Making Sense of Church

During the heat of the 2008 United
States presidential election, journalist
Bill Bishop offered a tome
that helped explain why the lines of demarcation
between Barack Obama supporters
and those of John McCain seemed so extreme:
The Big Sort: Why the Clustering of
Like-Minded America Is Tearing Us Apart
.
Therein, Bishop (with statistical support
from sociologist Robert Cushing) describes
the differences between blue and red states
and how these distinctions are becoming
more and more entrenched as folks in the
U.S. continue to find comfort among folks
who look like they do, think like they do,
believe like they do, recreate like they do,
and make money like they do.

Perhaps most disconcerting, Bishop
details how the Big Sort has become a
dominant trend even within churches in
the U.S.–to the point that congregations
are more segregated culturally and politically
than neighborhoods (159). Whereas
congregations had once been built around
geography, increasingly in the U.S. they
have been “constructed around similar lifestyles” (173). And just as geography has
declined in significance, so has denominational
loyalty. In its stead, the “local micro
brand” of church has risen. Within these
micro-brand, echo-chamber congregations
all discussion takes place among like
minded people and has a proclivity to simply
buttress previously held ideas. The end
result is more polarized and extreme like-minded
congregations.

Here we have an example of on-the-ground
congregational realities that seem
to be in tension with the professions of the
Christian faith community–we’re not exactly
walking the talk. How should we grapple
with these sorts of phenomena, these shifts
in Christian practice? What would be required
to understand such trends? And
how might we equip students to emerge
as prophetic witnesses and congregational
leaders in such a cultural milieu?

Granted, it might seem obvious that
this Big Sort of congregations is problematic,
on a number of levels. But how could
we articulate that? Historically, scholars
would attempt to examine this social trend
among congregations either sociologically
or theologically. But these two different
approaches tend to function as explanatory
silos. So “sociologically speaking,”
we might explain that clustering of like-minded
folks in such congregations is the
straightforward result of a number of social
movements within the past half century.
The most obvious impetus has been
the homogeneous unit principle of church
growth. That is, congregational leaders began
to realize that people prefer to worship
with those who are just like them–there is
a comfort in conformity and concurrence.
This realization has been the foundation of
both megachurches and miniscule church
plants in the U.S. Church planters conducted
market research, noted the style
choices of potential attenders, designed
churches with specific demographic types
in mind. All of this is (relatively) “explainable”
with the tools of organizational theory
and social dynamics. Indeed, churches of
the Big Sort seem more interested in social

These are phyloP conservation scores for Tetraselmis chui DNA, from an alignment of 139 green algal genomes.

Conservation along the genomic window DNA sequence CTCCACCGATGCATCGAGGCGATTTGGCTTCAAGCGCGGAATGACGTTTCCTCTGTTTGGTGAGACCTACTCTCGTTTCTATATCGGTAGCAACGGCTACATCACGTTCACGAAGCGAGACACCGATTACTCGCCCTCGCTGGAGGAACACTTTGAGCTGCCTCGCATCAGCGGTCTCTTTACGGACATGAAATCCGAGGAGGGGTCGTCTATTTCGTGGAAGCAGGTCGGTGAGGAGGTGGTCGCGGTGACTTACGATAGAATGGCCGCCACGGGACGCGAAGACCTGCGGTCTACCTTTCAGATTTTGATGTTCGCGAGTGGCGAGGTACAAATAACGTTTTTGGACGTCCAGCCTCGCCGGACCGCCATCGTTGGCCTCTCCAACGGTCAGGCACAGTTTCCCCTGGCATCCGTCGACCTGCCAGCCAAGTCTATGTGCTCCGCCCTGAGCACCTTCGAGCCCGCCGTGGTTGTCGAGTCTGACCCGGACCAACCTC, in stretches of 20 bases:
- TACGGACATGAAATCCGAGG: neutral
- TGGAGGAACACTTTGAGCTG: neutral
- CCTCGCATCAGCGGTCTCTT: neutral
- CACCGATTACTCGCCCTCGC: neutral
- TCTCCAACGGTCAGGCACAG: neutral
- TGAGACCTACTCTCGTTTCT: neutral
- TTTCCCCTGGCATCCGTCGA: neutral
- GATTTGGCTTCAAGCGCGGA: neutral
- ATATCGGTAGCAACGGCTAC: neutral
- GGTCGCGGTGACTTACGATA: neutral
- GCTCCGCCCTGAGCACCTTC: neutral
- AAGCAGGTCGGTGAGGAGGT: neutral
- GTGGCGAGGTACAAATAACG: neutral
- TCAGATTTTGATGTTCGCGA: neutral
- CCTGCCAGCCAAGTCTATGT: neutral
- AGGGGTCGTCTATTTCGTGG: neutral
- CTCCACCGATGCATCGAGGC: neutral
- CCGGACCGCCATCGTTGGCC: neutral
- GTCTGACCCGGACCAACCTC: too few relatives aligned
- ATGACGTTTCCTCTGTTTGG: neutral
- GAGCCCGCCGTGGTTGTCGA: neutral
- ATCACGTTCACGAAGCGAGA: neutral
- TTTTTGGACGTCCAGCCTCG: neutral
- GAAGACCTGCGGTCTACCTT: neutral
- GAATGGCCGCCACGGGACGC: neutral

scientific explanations than theological directives.

Theologians, however, would worry
that something significant is being missed
when the Big Sort of the church is viewed
only through such a sociological lens, worried
that such explanatory paradigms
might lack a certain nuance, a certain
theological attunement. More specifically,
the explanatory tools of the social sciences,
the theologian would argue, lack an ecclesiology.
An ecclesiology, we might say, is the
church’s historical organizational theory,
drawn from its own wells. Ecclesiology is
the articulation of how and why the church
is an organization unlike any other–and
thus irreducible to the dynamics of organizational
theory. Thus making sense of the
church’s Big Sort requires the “thick” (and
critical) tools of ecclesiology.

The sociologist might be rightly nonplussed,
just a tad suspicious of theological
attempts to insulate the church from human
social dynamics. And while the sociologist
might be intrigued to know how
ecclesiology might “nuance” her study of
congregations, she might also worry that
“ecclesiology” could be the cover for a sort
of organizational Gnosticism about the
church.

But what if we could demolish these
silos? What if we could grapple with the
church in a way that refused to shuttle back
and forth between sociology and theology?
Could we imagine a sociologically-disciplined
theology and a theologically-informed
sociology? How might we cultivate what
Christian Scharen, of Luther Seminary, has
called for: “ecclesiology as ethnography”?
And might we also develop its correlate: a
theologically-attuned ethnography?

What we’ll need is almost something
like a new hybrid discipline, or at least new
spaces for interdisciplinary conversation
and analysis. This strange new animal
might be what our colleague John Witvliet
has described as “liberal arts ecclesiology”–oriented by the conviction that the
multiple disciplines of the liberal arts and
sciences all provide resources to help us
make sense of the church and its practices;
and conversely, that a thicker ecclesiology
has something to contribute to how we envision
human flourishing across the disciplines.
Reimagining liberal arts education
with this ecclesial accent will help us to
equip those who will become lay leaders in
all sorts of congregations precisely by helping
them make sense of the church and its
vocation, and hence their own.

Mark Mulder is associate professor of sociology at
Calvin College in Grand Rapids, Michigan, where
Jamie Smith is associate professor of philosophy. This
spring they are co-teaching a course on “Church and
Society” in the new Department of Congregational and
Ministry Studies.